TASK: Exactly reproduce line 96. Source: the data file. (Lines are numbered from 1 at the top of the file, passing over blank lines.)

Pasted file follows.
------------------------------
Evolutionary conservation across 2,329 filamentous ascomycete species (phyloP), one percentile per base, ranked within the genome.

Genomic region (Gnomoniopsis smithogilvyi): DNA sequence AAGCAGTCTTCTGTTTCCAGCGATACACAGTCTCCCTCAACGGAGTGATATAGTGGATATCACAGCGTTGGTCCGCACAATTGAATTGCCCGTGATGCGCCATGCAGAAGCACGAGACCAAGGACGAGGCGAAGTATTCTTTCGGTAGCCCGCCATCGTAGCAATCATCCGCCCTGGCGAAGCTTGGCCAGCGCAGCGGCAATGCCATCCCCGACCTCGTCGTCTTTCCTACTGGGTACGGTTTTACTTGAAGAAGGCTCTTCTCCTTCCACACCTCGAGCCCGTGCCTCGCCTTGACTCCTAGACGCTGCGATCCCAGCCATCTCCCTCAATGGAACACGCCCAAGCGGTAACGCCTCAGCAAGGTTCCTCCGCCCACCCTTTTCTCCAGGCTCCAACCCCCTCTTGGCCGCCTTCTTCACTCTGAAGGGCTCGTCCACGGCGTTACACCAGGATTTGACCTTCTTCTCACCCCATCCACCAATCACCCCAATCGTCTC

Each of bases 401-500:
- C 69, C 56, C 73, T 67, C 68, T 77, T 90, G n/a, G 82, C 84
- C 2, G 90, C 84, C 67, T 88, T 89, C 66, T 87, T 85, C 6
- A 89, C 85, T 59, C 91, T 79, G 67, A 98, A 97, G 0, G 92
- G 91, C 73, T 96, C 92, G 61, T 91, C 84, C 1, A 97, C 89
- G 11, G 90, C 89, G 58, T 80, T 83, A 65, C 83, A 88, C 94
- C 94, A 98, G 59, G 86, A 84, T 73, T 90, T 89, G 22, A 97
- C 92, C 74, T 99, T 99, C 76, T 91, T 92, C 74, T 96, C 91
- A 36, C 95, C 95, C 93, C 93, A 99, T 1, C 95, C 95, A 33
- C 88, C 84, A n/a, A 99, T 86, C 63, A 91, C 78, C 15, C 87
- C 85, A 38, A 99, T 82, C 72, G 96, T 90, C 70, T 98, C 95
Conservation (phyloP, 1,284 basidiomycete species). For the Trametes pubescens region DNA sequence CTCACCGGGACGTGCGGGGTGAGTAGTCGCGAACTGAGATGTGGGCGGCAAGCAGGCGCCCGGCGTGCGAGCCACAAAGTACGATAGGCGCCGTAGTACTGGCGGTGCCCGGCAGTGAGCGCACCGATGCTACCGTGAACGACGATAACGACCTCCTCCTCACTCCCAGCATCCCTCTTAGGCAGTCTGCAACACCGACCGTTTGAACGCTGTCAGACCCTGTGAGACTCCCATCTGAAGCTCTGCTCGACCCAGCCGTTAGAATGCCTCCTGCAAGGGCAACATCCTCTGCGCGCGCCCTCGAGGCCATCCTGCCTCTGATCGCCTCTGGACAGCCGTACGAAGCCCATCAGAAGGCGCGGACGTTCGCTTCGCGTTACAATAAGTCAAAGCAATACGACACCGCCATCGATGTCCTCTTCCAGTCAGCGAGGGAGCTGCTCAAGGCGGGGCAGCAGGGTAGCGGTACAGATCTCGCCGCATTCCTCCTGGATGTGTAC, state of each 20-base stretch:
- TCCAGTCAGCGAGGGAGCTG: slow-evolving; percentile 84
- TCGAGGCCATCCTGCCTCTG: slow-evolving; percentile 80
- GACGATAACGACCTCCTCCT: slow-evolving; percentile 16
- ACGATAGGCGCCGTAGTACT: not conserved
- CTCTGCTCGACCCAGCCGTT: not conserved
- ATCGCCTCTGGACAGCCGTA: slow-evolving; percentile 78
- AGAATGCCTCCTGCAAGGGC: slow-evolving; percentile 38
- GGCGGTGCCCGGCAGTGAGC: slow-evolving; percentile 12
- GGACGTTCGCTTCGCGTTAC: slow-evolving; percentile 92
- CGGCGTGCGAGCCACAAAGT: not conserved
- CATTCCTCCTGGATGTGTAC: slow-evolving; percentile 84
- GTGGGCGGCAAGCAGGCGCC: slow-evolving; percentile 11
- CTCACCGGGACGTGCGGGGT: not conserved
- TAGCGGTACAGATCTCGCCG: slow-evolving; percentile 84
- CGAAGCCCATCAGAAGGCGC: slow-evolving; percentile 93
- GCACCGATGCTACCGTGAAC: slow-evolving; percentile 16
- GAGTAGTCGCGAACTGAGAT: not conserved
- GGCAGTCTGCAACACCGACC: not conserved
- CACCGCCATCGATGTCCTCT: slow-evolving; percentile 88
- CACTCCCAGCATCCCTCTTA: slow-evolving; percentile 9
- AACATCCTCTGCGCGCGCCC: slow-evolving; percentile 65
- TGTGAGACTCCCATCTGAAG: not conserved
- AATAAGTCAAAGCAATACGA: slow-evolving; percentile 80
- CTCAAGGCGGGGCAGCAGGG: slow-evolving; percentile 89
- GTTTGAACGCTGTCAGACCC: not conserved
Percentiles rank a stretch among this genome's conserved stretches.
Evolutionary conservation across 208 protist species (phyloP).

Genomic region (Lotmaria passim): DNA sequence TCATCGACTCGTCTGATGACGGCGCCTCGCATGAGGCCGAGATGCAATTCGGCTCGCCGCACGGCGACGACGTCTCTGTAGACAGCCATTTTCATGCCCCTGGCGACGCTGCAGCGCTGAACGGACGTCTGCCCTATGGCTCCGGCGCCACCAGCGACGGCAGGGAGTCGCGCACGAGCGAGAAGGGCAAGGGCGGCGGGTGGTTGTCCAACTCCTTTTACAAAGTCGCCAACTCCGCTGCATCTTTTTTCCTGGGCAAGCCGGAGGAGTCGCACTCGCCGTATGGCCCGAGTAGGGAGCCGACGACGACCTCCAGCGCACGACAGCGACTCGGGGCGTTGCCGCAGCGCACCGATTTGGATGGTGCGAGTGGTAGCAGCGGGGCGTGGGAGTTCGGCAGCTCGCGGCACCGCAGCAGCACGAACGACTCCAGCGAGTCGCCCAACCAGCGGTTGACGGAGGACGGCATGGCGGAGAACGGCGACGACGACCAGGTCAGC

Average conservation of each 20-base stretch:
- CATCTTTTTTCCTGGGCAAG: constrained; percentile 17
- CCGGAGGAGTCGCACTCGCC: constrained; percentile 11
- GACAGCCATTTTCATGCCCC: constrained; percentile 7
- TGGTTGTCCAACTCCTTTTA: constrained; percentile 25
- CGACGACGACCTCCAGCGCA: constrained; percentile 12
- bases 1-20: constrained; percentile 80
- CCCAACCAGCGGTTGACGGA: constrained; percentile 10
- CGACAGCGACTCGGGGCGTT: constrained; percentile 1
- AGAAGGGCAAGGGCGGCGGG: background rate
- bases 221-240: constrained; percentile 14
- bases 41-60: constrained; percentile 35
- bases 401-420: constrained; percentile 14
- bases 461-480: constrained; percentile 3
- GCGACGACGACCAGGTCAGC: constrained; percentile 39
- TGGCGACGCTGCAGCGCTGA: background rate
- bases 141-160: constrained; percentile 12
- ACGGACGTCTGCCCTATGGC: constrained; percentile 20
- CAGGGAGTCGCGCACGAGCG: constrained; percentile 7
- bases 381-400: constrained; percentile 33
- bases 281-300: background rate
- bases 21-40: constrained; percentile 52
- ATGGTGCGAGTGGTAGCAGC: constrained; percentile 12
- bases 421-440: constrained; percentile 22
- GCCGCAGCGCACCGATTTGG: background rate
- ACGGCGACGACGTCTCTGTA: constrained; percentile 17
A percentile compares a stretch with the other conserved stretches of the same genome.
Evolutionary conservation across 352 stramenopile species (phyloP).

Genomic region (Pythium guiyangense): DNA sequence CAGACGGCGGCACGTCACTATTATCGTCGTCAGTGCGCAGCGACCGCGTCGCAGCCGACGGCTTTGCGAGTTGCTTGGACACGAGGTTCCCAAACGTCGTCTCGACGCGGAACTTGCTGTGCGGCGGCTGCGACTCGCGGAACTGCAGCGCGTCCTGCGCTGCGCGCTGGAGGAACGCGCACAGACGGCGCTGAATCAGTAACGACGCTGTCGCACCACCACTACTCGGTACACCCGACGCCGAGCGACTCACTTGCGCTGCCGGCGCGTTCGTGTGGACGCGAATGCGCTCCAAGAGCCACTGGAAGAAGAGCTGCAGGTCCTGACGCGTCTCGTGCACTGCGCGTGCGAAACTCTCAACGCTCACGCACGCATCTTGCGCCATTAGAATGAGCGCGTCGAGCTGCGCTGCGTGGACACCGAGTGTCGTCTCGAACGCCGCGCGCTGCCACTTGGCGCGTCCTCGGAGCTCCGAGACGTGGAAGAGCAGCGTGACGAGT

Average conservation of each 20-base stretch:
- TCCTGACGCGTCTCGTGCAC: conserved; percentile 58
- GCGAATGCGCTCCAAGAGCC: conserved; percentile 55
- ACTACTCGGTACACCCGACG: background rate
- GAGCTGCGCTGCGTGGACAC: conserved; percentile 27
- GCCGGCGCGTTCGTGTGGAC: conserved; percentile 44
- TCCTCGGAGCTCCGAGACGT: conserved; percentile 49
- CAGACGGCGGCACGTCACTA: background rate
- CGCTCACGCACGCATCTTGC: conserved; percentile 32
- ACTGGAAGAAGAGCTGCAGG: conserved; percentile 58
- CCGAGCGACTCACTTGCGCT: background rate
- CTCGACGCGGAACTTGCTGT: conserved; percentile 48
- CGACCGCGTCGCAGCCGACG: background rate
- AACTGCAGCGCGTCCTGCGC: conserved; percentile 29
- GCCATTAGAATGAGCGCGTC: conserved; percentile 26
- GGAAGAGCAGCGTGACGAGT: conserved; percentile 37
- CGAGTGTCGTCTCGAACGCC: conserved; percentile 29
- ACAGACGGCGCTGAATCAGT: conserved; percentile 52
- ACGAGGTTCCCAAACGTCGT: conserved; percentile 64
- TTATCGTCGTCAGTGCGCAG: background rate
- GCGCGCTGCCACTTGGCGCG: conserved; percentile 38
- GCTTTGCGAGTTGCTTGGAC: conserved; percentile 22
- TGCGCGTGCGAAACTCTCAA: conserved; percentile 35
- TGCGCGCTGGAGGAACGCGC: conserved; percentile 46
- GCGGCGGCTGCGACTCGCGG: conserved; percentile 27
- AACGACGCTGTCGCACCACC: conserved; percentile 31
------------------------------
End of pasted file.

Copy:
- GCGGCGGCTGCGACTCGCGG: conserved; percentile 27